Poisonous Water Plants
Toxic plants can grow in and around water. Although many toxic water plants are better suited for growth on the banks of rivers, ponds and lakes, they can sometimes adapt to growth in shallows. Some of these plants are highly toxic, while others have parts that are only toxic during certain parts of the growing season.
Arrow arum (Peltandra virginica) is an aquatic plant that is poisonous. This freshwater plant grows only in water, and will not grow once an area has dried out due to a drop in water levels or drought. It has large, triangular leaves that rise above shallow water. The leaves have protrusions near the stems that make them look like arrows, hence their name. They produce a fleshy, cylindrical inflorescence that eventually turns into a seed pod that drops its seeds into the marsh. The plant can cause pain in the mouth, throat and stomach. Sensitivity varies, depending on the size of the person or animal ingesting this plant. Toxicity can vary, depending on the time of year and the part of the plant ingested.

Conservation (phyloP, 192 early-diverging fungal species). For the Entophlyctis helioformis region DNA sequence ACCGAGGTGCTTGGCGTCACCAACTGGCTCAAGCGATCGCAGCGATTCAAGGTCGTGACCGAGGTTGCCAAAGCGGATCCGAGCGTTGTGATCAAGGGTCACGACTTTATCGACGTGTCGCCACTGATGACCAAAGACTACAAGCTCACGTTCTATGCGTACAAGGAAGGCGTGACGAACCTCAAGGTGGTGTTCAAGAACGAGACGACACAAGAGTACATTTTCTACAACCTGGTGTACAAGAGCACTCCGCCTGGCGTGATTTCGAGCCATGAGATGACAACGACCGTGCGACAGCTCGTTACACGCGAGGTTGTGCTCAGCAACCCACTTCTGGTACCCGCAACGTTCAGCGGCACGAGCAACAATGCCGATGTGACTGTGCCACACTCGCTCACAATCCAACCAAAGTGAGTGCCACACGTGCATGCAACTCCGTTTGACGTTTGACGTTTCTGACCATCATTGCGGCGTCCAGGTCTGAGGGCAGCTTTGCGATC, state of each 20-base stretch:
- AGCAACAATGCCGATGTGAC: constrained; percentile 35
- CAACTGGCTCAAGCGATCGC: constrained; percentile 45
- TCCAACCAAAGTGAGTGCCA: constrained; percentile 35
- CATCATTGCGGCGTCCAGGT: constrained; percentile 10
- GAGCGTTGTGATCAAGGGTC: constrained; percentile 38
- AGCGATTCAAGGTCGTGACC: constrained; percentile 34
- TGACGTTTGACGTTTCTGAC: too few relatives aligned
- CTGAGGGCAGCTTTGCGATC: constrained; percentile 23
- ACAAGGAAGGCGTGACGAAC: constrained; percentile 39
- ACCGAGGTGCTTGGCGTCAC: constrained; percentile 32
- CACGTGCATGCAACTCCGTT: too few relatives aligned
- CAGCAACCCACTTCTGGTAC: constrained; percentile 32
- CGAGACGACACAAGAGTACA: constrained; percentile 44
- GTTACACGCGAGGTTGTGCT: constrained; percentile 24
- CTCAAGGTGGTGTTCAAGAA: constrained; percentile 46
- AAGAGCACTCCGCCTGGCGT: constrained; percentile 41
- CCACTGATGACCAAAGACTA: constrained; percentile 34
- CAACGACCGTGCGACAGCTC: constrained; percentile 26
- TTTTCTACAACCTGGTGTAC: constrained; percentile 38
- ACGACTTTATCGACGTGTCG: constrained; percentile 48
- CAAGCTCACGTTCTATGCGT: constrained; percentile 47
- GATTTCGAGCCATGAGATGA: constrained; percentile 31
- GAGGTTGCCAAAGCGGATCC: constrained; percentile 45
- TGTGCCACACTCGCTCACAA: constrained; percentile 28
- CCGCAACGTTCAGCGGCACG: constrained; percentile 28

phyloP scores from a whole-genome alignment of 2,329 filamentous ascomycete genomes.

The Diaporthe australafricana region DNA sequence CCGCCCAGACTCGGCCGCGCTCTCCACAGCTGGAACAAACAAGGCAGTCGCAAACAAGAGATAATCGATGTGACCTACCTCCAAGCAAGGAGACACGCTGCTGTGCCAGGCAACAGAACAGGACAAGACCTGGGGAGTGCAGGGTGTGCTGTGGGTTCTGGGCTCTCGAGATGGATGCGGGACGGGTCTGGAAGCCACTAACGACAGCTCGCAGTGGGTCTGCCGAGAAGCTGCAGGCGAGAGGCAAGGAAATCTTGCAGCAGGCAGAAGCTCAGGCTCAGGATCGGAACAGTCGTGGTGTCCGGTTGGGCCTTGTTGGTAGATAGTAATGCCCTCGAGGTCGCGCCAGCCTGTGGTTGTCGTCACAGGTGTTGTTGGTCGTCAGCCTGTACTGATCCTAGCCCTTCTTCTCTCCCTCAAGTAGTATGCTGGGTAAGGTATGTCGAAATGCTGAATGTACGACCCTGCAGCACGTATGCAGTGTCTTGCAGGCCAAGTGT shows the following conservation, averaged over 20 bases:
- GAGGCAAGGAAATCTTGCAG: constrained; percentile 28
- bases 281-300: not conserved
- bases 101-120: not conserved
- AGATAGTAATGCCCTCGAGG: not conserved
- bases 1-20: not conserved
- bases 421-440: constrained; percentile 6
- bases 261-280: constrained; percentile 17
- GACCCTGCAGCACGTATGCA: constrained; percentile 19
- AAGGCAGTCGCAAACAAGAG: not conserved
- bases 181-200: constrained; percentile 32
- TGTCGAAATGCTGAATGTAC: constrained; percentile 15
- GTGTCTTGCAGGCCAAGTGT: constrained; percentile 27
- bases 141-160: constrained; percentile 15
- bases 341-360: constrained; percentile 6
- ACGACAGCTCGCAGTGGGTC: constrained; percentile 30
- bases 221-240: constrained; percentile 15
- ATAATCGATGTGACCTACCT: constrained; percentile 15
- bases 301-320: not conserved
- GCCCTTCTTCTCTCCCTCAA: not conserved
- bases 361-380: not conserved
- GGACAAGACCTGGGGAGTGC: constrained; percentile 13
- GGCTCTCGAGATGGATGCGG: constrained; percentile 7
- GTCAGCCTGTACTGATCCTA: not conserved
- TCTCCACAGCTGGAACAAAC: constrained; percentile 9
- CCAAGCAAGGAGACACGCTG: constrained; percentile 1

Water hemlock (Cicuta maculata) is the most poisonous plant in North America. Although it usually grows in bogs, swamps and along freshwater shorelines, it is tolerant of flooding and can sometimes grow in the temporary shallows that form after hard rains or floods. Another name for this plant is spotted cowbane. When flowering, it features 1/8-inch-wide flowers that form umbrella-like clusters that can grow to between 2 and 4 inches in diameter. Water hemlock has a hollow stem and its leaves have jagged edges which may have a red tinge around the perimeter. They grow to 4 inches long and 1 1/2 inches wide. This plant grows to between 3 and 6 feet tall. This plant is so poisonous that handling any part of the plant is not recommended.
The cardinal flower (Lobelia cardinalis) is not as poisonous as other flowers. Although this flower is common in many areas, its blossoms are often over-picked resulting in only its green leaves being visible. The showy red flowers are long and tubular. Although may insects try to get in to the flowers, their length means that their primary vector of pollination is through hummingbirds. Although all parts of the flower, including the root, are poisonous, the plant is safe to handle. Plant toxicity emerges only after eating large quantities of the herb or root. Parts of this plant, taken in small quantities, is recommended by Native American traditional medicine. Symptoms of poisoning include nausea, vomiting, diarrhea and lethargy. Cardinal flowers are perennials that grow to between 1 and 6 feet tall. Cardinal flowers grow both on dry land in wet soils or in shallows that have been temporarily flooded.